4. Both strings have the desired prefix: In this case, we don't really care which one is first. The first three cases ensure that the strings with the prefix float to the top. So we'll return 0 to let the next bit of code check the rest of the order.

      So, here's my (untested!) version of the my_sort_index routine:

      sub my_sort_index { my ($c, $d) = @_; # We want any item starting with "index." to sort to the top of # the list. The rest of the ordering is handled by the caller. # So there are four cases we must handle: # # Matches? # $c $d return # No No 0 # Yes No -1 # No Yes +1 # Yes Yes 0 (-1 + +1 == 0) # # In the fourth case, when both strings have the "index." prefix, # we want them to sort via the normal method so that "index.1" wil +l # always sort before "index.2". my $return_value = 0; --$return_value if $c =~ /^index\./; ++$return_value if $d =~ /^index\./; return $return_value; }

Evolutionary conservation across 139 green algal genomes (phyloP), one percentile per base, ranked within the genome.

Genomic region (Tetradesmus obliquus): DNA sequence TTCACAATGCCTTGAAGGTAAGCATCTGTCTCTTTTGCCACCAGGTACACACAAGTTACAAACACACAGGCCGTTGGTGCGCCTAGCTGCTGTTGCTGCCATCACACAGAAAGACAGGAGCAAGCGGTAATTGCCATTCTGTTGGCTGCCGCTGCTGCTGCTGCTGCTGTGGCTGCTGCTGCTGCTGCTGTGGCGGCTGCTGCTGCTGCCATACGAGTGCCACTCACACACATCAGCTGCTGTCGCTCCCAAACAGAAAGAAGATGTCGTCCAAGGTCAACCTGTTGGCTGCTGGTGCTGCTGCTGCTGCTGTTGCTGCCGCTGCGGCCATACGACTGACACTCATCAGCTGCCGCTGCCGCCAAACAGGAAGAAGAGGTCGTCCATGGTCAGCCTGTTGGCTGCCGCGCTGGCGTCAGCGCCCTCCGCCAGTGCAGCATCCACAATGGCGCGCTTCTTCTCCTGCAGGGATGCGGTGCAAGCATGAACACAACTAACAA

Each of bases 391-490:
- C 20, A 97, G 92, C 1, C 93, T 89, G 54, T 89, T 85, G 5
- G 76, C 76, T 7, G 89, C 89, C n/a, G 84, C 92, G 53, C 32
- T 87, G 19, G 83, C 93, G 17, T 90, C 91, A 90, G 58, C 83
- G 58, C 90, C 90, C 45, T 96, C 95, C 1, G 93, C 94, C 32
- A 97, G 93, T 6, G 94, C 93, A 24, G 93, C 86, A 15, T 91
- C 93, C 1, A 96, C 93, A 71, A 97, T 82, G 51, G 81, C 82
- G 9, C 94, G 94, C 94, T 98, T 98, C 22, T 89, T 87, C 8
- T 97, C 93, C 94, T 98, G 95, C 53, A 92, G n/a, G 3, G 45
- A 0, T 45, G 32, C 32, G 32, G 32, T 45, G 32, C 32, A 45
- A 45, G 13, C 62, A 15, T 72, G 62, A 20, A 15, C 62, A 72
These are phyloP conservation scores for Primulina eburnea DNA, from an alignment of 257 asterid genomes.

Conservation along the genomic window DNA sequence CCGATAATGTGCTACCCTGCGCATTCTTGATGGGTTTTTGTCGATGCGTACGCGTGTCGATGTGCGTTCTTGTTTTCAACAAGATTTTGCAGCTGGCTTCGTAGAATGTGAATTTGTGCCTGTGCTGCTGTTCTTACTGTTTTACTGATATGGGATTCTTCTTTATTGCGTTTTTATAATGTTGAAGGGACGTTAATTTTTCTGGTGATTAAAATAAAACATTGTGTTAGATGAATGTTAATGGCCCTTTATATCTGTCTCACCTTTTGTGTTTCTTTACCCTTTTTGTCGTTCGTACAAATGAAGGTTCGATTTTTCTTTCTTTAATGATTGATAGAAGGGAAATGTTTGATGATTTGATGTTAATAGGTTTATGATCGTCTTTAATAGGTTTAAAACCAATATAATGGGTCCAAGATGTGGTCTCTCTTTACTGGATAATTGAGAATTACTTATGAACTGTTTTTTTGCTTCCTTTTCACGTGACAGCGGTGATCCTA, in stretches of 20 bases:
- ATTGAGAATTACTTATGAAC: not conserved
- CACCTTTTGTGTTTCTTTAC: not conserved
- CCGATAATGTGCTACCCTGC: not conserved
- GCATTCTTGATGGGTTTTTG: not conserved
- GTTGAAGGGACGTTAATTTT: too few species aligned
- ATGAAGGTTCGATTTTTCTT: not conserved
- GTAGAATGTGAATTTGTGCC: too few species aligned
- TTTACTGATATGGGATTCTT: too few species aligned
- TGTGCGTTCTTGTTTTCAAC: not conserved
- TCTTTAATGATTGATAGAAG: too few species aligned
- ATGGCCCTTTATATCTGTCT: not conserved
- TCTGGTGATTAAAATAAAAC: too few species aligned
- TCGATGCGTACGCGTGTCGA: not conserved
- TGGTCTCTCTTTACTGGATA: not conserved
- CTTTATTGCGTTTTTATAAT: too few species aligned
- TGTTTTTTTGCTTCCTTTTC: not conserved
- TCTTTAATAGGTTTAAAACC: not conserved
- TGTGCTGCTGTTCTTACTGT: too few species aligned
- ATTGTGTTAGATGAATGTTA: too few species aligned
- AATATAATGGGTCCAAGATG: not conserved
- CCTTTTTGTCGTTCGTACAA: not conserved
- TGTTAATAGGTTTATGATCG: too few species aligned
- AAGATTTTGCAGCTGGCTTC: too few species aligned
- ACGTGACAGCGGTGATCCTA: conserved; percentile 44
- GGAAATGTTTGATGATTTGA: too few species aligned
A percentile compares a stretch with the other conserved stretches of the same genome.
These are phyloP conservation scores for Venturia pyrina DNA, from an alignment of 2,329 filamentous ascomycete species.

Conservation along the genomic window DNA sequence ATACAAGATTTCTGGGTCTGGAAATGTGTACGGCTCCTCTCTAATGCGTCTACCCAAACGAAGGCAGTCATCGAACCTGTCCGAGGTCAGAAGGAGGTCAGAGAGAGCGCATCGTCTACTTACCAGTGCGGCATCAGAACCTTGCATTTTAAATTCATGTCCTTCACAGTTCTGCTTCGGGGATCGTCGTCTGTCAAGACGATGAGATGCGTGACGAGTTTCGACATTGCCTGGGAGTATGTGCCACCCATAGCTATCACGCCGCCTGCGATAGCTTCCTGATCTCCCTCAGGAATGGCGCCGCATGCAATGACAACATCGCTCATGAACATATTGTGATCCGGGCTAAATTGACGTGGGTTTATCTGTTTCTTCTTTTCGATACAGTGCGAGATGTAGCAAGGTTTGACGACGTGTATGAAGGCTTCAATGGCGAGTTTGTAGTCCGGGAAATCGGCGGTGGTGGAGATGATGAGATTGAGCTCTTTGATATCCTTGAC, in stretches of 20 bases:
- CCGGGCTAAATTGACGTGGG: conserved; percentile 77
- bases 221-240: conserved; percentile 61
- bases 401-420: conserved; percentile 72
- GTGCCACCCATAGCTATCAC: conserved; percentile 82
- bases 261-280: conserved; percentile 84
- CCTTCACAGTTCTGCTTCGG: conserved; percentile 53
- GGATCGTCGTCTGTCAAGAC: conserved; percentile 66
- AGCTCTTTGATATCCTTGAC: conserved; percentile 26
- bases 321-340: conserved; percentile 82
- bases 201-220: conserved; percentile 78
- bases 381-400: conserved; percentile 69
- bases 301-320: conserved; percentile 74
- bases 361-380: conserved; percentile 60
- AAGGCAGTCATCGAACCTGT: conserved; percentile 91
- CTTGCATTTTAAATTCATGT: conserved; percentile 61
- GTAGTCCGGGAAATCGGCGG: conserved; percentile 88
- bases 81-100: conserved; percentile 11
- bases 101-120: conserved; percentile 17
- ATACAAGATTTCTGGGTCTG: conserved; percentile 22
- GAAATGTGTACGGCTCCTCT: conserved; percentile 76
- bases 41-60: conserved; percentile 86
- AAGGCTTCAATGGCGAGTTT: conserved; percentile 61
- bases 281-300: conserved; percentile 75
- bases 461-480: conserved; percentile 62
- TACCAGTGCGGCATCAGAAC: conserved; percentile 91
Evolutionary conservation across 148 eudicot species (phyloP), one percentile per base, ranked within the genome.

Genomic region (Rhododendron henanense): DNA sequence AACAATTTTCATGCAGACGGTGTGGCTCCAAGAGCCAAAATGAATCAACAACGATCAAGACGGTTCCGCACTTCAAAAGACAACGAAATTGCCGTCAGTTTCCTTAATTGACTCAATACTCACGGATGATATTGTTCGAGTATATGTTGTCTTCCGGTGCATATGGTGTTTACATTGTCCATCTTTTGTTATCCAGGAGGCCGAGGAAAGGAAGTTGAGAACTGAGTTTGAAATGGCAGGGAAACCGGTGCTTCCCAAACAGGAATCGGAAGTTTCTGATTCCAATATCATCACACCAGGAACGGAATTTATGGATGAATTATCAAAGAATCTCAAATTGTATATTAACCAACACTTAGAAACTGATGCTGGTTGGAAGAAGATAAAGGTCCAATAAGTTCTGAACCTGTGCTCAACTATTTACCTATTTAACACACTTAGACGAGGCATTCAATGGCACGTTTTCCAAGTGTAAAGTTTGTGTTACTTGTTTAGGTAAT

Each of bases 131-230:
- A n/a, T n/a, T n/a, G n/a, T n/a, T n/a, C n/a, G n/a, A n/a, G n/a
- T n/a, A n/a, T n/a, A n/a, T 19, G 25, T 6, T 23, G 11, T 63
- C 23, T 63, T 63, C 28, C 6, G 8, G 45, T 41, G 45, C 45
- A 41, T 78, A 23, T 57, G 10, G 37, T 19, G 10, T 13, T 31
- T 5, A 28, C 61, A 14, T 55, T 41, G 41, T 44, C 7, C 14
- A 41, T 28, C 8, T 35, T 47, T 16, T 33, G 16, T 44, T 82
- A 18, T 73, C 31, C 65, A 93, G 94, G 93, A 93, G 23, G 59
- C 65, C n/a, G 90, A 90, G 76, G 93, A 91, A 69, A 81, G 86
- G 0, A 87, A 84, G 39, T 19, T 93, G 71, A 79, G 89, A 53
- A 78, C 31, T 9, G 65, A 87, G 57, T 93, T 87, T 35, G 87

We could enforce the order in the fourth case, but it would make the subroutine a bit less useful. Why? It makes the subroutine harder to use with other subroutines for a sorting job, because it forces an order beyond just making sure that strings prefixed with "index." go first. In other words, if neither string began with index, it would use a different ordering than if both strings began with index. That can be problem.

      Suppose you want all strings with "index." to sort to the top of the list, but you want everything sorted in reverse order beyond that, you'd have to have another version of your code. With the code we have now, though, we could do:

      my @sorted = sort { my_index_sort($a,$b) || $b cmp $a } @list;